This past week marks the end of my first month on the E Bar U and I couldn’t be more excited about the time I’ve spent here as well as what the next couple months will bring. Hay season is in full swing as we are consistently busy cutting, raking, bailing and hauling from our fields. This is my first experience haying for a large operation and the amount of hay needed to carry operations through the winter amazes me. In just one day we hauled nearly three hundred bales and that filled a single stack yard. Where I am from in Texas three hundred bales is more then enough to get through our colder months. One important thing I leaned about haying is that the alfalfa hay must be cut before the weevil gets to it. A weevil (Hypera postica) is a beetle type insect that originated from Europe, this insect grazes primarily on alfalfa fields and can be known to destroy an entire alfalfa crop. Cutting the alfalfa hay before the weevil gets to it will ensure a quality hay crop.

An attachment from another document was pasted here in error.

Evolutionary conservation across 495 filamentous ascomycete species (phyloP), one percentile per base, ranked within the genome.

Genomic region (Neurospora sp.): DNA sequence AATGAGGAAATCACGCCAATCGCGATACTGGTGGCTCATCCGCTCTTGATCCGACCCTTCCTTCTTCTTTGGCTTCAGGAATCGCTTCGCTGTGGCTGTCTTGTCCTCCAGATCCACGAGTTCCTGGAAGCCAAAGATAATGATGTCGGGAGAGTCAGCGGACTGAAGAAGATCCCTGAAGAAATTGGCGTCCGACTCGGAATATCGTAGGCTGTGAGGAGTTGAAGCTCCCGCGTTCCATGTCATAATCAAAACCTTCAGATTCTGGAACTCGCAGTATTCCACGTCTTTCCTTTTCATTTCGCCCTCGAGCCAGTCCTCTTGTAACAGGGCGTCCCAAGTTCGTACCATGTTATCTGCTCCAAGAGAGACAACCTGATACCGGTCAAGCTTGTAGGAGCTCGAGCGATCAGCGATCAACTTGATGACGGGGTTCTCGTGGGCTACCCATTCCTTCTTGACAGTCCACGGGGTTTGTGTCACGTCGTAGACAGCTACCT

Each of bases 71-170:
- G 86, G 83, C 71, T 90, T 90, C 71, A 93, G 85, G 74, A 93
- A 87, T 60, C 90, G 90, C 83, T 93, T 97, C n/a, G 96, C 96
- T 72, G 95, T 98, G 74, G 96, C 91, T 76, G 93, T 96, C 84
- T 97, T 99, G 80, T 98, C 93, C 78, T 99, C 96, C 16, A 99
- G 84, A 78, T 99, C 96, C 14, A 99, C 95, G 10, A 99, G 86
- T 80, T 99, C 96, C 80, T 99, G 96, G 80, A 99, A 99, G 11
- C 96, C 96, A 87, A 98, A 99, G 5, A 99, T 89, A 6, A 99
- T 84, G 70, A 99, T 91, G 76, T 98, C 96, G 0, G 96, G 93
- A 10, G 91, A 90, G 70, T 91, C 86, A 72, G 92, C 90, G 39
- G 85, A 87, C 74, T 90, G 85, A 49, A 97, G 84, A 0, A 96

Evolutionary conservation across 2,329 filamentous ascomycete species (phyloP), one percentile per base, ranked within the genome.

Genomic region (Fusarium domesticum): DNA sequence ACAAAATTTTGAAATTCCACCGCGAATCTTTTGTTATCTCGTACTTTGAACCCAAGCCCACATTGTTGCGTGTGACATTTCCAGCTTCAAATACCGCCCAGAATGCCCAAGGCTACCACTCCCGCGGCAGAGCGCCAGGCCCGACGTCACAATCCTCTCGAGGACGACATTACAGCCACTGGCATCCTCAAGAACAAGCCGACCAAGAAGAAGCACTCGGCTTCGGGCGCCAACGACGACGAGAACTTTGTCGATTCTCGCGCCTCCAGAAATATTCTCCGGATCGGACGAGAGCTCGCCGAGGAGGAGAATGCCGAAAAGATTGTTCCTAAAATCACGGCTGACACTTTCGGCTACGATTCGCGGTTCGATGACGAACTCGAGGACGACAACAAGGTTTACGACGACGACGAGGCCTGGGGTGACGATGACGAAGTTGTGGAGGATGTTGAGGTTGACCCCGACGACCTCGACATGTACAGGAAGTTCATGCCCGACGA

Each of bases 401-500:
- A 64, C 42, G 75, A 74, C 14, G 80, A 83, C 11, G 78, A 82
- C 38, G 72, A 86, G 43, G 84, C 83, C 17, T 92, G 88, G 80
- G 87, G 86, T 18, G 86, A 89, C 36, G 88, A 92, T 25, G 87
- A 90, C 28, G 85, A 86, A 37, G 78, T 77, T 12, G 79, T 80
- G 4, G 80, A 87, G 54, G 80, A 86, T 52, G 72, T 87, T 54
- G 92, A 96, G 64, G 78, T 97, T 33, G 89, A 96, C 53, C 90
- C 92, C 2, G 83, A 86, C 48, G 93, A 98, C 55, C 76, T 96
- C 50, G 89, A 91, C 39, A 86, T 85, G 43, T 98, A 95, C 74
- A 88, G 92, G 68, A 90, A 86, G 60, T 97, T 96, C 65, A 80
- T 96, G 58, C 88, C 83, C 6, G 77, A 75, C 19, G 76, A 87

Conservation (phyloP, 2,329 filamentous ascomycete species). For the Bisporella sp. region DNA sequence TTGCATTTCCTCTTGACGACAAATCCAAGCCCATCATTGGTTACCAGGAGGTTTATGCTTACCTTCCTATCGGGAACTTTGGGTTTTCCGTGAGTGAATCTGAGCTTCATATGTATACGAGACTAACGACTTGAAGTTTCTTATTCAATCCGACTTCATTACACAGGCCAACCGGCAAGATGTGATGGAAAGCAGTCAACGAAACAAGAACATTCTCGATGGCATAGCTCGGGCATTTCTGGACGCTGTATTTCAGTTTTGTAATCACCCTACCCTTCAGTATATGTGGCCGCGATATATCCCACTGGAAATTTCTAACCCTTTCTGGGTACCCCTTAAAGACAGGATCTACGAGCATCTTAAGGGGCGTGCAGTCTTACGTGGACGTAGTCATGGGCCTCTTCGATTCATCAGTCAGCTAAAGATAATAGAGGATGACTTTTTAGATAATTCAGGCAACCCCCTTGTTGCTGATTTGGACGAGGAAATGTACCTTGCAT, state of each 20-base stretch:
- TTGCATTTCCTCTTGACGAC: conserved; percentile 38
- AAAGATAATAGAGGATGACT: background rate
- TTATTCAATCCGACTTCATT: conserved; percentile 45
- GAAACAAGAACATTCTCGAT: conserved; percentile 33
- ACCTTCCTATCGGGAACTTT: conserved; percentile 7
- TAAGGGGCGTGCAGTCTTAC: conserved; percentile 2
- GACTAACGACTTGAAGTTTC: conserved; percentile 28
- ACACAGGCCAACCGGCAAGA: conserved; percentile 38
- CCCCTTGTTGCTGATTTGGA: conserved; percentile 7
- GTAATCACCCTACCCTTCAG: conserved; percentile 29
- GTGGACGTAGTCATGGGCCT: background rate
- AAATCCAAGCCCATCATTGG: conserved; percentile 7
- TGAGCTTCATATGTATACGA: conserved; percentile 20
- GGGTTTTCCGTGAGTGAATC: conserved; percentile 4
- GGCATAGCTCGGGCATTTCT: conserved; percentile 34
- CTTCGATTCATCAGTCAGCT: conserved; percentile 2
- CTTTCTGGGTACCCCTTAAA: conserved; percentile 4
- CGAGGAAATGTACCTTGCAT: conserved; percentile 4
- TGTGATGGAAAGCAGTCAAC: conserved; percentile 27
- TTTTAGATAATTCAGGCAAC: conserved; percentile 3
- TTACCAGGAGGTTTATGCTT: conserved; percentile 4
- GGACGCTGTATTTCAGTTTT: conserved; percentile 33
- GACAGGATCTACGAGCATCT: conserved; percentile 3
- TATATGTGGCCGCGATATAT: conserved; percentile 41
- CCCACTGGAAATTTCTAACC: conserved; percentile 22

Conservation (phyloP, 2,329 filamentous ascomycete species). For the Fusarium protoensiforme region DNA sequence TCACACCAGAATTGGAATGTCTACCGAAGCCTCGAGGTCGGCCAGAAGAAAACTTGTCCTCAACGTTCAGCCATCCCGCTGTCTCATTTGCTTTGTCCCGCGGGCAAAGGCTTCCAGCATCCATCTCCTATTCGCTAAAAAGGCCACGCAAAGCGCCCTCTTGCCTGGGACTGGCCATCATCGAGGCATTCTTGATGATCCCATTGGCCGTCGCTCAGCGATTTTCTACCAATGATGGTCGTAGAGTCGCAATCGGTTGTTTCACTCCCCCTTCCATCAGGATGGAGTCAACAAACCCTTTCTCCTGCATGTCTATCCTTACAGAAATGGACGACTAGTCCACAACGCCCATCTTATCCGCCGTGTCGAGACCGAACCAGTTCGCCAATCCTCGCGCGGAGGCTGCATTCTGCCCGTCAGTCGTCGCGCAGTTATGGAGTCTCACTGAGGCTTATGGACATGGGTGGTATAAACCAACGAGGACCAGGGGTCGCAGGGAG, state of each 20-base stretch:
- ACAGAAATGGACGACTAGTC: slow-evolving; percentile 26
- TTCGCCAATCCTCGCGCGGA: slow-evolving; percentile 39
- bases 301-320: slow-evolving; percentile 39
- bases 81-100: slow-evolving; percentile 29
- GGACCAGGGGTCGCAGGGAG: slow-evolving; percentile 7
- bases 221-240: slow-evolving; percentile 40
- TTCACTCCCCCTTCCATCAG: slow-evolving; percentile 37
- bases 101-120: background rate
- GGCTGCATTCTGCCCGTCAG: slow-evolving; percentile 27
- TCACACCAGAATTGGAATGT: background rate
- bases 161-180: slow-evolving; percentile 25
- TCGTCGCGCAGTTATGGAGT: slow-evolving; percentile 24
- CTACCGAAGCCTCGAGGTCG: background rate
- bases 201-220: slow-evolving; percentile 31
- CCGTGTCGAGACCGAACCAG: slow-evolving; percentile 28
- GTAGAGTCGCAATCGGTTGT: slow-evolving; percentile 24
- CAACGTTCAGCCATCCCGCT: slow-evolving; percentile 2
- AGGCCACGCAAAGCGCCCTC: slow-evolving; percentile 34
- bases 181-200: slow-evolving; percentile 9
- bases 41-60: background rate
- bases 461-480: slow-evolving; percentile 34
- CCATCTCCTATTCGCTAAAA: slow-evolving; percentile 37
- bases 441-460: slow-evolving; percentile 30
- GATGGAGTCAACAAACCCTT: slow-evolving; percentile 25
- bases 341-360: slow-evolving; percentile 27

This week we took a set of two year old first calve cows to their summer pastures. Before we trailed to pasture we sorted the steer calf pairs from the heifer calf pairs in the pasture. Once we gathered the pasture and pushed them to a corner, we then held the bunch and begun turning steer pairs back. Having your steer pairs and heifer pairs in different pastures takes away some of the work when it’s time to ship in fall. Now, all that needs to happen when its time to shift is gather those pairs from their respected pastures and split off your big calves from your smaller ones and load them on the truck. Taking away the task or sorting heifers and steers in the corrals during shipping will lead to less stressed cattle due to that they will be worked one less step in the shipping process.